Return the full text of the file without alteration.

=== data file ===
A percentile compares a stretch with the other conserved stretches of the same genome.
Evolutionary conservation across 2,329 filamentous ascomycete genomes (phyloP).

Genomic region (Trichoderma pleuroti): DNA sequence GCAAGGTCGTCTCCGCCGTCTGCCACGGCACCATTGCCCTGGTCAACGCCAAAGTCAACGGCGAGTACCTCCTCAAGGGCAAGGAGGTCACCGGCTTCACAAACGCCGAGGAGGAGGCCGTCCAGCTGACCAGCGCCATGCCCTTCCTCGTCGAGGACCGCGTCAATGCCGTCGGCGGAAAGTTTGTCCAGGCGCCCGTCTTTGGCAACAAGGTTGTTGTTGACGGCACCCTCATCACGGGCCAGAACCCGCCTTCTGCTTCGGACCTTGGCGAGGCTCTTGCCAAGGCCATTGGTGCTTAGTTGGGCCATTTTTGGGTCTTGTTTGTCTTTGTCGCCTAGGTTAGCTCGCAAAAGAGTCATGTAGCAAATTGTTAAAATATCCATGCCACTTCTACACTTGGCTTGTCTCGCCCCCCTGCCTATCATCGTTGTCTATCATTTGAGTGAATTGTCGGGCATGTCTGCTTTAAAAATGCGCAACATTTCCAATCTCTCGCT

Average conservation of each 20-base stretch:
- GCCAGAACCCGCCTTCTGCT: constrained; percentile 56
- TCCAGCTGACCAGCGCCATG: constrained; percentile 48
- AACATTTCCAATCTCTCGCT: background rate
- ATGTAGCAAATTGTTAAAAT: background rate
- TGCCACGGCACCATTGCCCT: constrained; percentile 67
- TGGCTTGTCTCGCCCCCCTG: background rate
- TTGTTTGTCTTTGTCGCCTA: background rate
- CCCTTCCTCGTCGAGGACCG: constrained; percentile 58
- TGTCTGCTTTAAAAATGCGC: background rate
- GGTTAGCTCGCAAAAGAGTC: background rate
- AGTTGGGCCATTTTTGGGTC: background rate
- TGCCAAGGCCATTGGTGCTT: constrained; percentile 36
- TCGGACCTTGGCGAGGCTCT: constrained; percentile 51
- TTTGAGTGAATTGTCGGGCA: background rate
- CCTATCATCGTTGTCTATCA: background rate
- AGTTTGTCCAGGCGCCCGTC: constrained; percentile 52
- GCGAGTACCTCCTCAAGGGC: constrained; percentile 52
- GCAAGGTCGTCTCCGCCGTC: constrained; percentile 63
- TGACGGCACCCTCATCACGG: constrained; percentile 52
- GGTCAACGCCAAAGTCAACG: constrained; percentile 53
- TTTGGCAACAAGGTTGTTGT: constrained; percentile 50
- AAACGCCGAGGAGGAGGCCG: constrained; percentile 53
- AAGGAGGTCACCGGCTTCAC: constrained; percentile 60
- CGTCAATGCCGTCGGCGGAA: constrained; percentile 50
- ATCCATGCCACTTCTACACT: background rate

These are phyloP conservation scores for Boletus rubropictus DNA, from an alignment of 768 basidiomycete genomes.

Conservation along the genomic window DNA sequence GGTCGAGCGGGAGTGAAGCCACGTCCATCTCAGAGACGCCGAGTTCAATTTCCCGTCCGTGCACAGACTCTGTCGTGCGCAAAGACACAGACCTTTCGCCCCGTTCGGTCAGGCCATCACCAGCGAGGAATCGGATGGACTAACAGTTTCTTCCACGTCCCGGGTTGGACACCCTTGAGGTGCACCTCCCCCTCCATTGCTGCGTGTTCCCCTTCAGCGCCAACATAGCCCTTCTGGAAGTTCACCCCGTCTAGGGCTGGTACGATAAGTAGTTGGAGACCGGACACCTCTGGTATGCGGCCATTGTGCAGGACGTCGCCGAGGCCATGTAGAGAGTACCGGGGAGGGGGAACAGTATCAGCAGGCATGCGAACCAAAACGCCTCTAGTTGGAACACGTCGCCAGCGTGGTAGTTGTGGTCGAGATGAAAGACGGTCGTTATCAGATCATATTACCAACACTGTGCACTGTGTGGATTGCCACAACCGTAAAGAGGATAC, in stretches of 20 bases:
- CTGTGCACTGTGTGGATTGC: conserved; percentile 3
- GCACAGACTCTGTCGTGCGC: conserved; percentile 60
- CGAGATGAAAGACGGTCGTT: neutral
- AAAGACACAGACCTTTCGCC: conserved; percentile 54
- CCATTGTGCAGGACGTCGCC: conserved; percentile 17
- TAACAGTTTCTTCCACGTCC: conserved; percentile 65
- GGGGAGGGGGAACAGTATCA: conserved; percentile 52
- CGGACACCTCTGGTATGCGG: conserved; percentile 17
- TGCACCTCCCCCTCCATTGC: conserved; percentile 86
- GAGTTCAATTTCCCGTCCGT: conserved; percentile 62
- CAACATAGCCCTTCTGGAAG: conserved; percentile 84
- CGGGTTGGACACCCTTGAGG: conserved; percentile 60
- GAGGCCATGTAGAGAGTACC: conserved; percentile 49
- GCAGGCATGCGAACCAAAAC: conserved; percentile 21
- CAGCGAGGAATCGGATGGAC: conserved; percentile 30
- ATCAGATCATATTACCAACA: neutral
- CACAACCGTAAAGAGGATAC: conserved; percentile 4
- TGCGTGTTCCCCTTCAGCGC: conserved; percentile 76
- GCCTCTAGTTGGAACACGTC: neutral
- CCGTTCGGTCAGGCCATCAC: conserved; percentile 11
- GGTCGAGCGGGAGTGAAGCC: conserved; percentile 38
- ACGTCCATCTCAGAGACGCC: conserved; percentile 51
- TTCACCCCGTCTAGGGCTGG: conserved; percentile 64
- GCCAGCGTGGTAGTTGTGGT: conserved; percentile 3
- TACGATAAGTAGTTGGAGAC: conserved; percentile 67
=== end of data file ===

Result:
A percentile compares a stretch with the other conserved stretches of the same genome.
Evolutionary conservation across 2,329 filamentous ascomycete genomes (phyloP).

Genomic region (Trichoderma pleuroti): DNA sequence GCAAGGTCGTCTCCGCCGTCTGCCACGGCACCATTGCCCTGGTCAACGCCAAAGTCAACGGCGAGTACCTCCTCAAGGGCAAGGAGGTCACCGGCTTCACAAACGCCGAGGAGGAGGCCGTCCAGCTGACCAGCGCCATGCCCTTCCTCGTCGAGGACCGCGTCAATGCCGTCGGCGGAAAGTTTGTCCAGGCGCCCGTCTTTGGCAACAAGGTTGTTGTTGACGGCACCCTCATCACGGGCCAGAACCCGCCTTCTGCTTCGGACCTTGGCGAGGCTCTTGCCAAGGCCATTGGTGCTTAGTTGGGCCATTTTTGGGTCTTGTTTGTCTTTGTCGCCTAGGTTAGCTCGCAAAAGAGTCATGTAGCAAATTGTTAAAATATCCATGCCACTTCTACACTTGGCTTGTCTCGCCCCCCTGCCTATCATCGTTGTCTATCATTTGAGTGAATTGTCGGGCATGTCTGCTTTAAAAATGCGCAACATTTCCAATCTCTCGCT

Average conservation of each 20-base stretch:
- GCCAGAACCCGCCTTCTGCT: constrained; percentile 56
- TCCAGCTGACCAGCGCCATG: constrained; percentile 48
- AACATTTCCAATCTCTCGCT: background rate
- ATGTAGCAAATTGTTAAAAT: background rate
- TGCCACGGCACCATTGCCCT: constrained; percentile 67
- TGGCTTGTCTCGCCCCCCTG: background rate
- TTGTTTGTCTTTGTCGCCTA: background rate
- CCCTTCCTCGTCGAGGACCG: constrained; percentile 58
- TGTCTGCTTTAAAAATGCGC: background rate
- GGTTAGCTCGCAAAAGAGTC: background rate
- AGTTGGGCCATTTTTGGGTC: background rate
- TGCCAAGGCCATTGGTGCTT: constrained; percentile 36
- TCGGACCTTGGCGAGGCTCT: constrained; percentile 51
- TTTGAGTGAATTGTCGGGCA: background rate
- CCTATCATCGTTGTCTATCA: background rate
- AGTTTGTCCAGGCGCCCGTC: constrained; percentile 52
- GCGAGTACCTCCTCAAGGGC: constrained; percentile 52
- GCAAGGTCGTCTCCGCCGTC: constrained; percentile 63
- TGACGGCACCCTCATCACGG: constrained; percentile 52
- GGTCAACGCCAAAGTCAACG: constrained; percentile 53
- TTTGGCAACAAGGTTGTTGT: constrained; percentile 50
- AAACGCCGAGGAGGAGGCCG: constrained; percentile 53
- AAGGAGGTCACCGGCTTCAC: constrained; percentile 60
- CGTCAATGCCGTCGGCGGAA: constrained; percentile 50
- ATCCATGCCACTTCTACACT: background rate

These are phyloP conservation scores for Boletus rubropictus DNA, from an alignment of 768 basidiomycete genomes.

Conservation along the genomic window DNA sequence GGTCGAGCGGGAGTGAAGCCACGTCCATCTCAGAGACGCCGAGTTCAATTTCCCGTCCGTGCACAGACTCTGTCGTGCGCAAAGACACAGACCTTTCGCCCCGTTCGGTCAGGCCATCACCAGCGAGGAATCGGATGGACTAACAGTTTCTTCCACGTCCCGGGTTGGACACCCTTGAGGTGCACCTCCCCCTCCATTGCTGCGTGTTCCCCTTCAGCGCCAACATAGCCCTTCTGGAAGTTCACCCCGTCTAGGGCTGGTACGATAAGTAGTTGGAGACCGGACACCTCTGGTATGCGGCCATTGTGCAGGACGTCGCCGAGGCCATGTAGAGAGTACCGGGGAGGGGGAACAGTATCAGCAGGCATGCGAACCAAAACGCCTCTAGTTGGAACACGTCGCCAGCGTGGTAGTTGTGGTCGAGATGAAAGACGGTCGTTATCAGATCATATTACCAACACTGTGCACTGTGTGGATTGCCACAACCGTAAAGAGGATAC, in stretches of 20 bases:
- CTGTGCACTGTGTGGATTGC: conserved; percentile 3
- GCACAGACTCTGTCGTGCGC: conserved; percentile 60
- CGAGATGAAAGACGGTCGTT: neutral
- AAAGACACAGACCTTTCGCC: conserved; percentile 54
- CCATTGTGCAGGACGTCGCC: conserved; percentile 17
- TAACAGTTTCTTCCACGTCC: conserved; percentile 65
- GGGGAGGGGGAACAGTATCA: conserved; percentile 52
- CGGACACCTCTGGTATGCGG: conserved; percentile 17
- TGCACCTCCCCCTCCATTGC: conserved; percentile 86
- GAGTTCAATTTCCCGTCCGT: conserved; percentile 62
- CAACATAGCCCTTCTGGAAG: conserved; percentile 84
- CGGGTTGGACACCCTTGAGG: conserved; percentile 60
- GAGGCCATGTAGAGAGTACC: conserved; percentile 49
- GCAGGCATGCGAACCAAAAC: conserved; percentile 21
- CAGCGAGGAATCGGATGGAC: conserved; percentile 30
- ATCAGATCATATTACCAACA: neutral
- CACAACCGTAAAGAGGATAC: conserved; percentile 4
- TGCGTGTTCCCCTTCAGCGC: conserved; percentile 76
- GCCTCTAGTTGGAACACGTC: neutral
- CCGTTCGGTCAGGCCATCAC: conserved; percentile 11
- GGTCGAGCGGGAGTGAAGCC: conserved; percentile 38
- ACGTCCATCTCAGAGACGCC: conserved; percentile 51
- TTCACCCCGTCTAGGGCTGG: conserved; percentile 64
- GCCAGCGTGGTAGTTGTGGT: conserved; percentile 3
- TACGATAAGTAGTTGGAGAC: conserved; percentile 67